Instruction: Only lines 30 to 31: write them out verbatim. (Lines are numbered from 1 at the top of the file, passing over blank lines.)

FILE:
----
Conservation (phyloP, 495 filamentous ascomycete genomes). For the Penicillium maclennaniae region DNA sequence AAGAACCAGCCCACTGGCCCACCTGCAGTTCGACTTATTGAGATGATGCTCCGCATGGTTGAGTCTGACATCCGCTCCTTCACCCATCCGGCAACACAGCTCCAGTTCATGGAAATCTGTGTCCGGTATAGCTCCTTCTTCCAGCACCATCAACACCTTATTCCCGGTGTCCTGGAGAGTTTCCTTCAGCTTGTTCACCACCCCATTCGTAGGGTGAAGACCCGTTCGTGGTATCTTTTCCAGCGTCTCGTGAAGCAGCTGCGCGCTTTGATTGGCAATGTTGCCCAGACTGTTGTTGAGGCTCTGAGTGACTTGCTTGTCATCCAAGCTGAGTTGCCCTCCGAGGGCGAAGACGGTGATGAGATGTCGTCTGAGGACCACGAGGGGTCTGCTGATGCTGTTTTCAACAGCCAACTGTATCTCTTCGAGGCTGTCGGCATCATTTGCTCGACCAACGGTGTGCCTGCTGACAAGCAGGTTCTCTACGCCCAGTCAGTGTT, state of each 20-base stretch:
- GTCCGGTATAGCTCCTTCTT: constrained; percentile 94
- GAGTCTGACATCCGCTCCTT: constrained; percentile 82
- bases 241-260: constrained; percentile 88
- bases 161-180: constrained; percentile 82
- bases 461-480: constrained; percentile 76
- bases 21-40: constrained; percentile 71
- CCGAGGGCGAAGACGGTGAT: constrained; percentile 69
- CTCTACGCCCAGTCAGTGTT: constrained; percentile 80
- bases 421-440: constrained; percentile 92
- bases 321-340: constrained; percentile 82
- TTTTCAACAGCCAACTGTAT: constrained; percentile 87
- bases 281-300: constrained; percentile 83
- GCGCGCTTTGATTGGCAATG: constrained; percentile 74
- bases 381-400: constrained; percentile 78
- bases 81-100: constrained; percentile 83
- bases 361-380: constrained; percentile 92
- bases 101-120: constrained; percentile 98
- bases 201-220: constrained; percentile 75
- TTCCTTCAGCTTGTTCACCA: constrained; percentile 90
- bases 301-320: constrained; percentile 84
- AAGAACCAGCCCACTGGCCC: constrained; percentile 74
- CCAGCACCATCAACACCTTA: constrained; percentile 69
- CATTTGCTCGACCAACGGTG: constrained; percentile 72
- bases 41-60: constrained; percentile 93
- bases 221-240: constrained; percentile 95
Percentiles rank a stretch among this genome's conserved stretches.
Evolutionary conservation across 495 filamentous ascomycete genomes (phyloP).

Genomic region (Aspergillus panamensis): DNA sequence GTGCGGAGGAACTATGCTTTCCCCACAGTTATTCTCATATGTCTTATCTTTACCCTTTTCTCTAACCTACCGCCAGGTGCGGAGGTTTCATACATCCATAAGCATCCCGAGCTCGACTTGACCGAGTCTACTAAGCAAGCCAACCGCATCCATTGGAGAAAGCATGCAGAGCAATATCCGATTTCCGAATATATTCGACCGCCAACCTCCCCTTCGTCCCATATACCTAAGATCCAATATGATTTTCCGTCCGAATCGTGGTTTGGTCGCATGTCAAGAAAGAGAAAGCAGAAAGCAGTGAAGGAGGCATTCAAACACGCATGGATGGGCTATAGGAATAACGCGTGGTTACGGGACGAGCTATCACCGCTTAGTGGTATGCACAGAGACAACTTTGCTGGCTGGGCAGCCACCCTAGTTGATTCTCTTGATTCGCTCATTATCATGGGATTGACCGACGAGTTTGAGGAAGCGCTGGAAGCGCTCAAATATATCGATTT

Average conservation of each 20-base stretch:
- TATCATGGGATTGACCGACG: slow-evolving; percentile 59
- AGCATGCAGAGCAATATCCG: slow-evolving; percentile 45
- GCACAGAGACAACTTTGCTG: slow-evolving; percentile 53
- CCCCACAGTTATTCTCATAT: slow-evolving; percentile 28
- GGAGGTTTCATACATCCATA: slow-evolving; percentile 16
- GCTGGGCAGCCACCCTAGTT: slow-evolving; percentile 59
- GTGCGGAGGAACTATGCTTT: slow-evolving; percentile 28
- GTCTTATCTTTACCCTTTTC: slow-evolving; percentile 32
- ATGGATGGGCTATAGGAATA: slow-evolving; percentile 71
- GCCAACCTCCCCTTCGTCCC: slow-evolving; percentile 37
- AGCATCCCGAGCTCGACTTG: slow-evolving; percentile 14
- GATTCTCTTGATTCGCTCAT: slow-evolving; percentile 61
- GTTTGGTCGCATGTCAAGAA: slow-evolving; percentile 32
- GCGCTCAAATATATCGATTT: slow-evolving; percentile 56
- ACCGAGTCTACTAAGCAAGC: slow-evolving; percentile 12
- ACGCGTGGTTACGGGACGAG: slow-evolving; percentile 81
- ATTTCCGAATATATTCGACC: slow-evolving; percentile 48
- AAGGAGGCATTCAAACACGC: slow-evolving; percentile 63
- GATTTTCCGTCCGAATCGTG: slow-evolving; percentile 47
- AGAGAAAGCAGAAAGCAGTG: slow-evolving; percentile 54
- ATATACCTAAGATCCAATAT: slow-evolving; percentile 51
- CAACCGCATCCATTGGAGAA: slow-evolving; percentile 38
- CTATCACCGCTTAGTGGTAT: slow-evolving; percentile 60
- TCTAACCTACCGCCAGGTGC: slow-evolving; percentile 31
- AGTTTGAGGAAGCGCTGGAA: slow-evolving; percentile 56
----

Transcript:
Average conservation of each 20-base stretch:
- TATCATGGGATTGACCGACG: slow-evolving; percentile 59